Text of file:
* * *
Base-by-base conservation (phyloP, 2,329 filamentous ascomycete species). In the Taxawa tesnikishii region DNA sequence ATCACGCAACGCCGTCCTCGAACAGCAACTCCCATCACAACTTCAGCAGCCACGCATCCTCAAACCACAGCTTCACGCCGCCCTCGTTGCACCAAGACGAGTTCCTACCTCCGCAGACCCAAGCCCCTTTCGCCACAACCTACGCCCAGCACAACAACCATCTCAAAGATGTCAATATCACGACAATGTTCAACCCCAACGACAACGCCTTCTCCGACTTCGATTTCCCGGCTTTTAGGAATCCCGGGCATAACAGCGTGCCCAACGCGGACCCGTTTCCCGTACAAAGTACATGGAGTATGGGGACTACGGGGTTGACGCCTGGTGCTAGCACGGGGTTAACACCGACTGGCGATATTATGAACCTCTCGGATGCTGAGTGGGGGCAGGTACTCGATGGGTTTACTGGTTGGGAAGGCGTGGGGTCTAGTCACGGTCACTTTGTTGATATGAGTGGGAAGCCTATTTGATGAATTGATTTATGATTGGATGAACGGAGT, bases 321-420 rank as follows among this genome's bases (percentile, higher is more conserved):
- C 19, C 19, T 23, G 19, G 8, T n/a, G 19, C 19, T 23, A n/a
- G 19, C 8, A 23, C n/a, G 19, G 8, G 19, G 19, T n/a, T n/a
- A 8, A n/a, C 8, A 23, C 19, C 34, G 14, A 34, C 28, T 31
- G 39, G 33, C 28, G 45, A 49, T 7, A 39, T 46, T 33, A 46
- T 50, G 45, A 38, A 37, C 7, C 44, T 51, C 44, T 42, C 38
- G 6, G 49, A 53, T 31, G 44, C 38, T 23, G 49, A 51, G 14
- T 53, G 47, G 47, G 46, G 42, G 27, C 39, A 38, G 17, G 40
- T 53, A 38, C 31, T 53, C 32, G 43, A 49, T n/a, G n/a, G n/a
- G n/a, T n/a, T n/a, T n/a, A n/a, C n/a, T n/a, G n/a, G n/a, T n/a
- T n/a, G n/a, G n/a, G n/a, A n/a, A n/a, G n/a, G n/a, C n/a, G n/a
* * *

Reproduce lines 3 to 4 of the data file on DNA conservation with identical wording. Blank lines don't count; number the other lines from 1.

- G 19, C 8, A 23, C n/a, G 19, G 8, G 19, G 19, T n/a, T n/a
- A 8, A n/a, C 8, A 23, C 19, C 34, G 14, A 34, C 28, T 31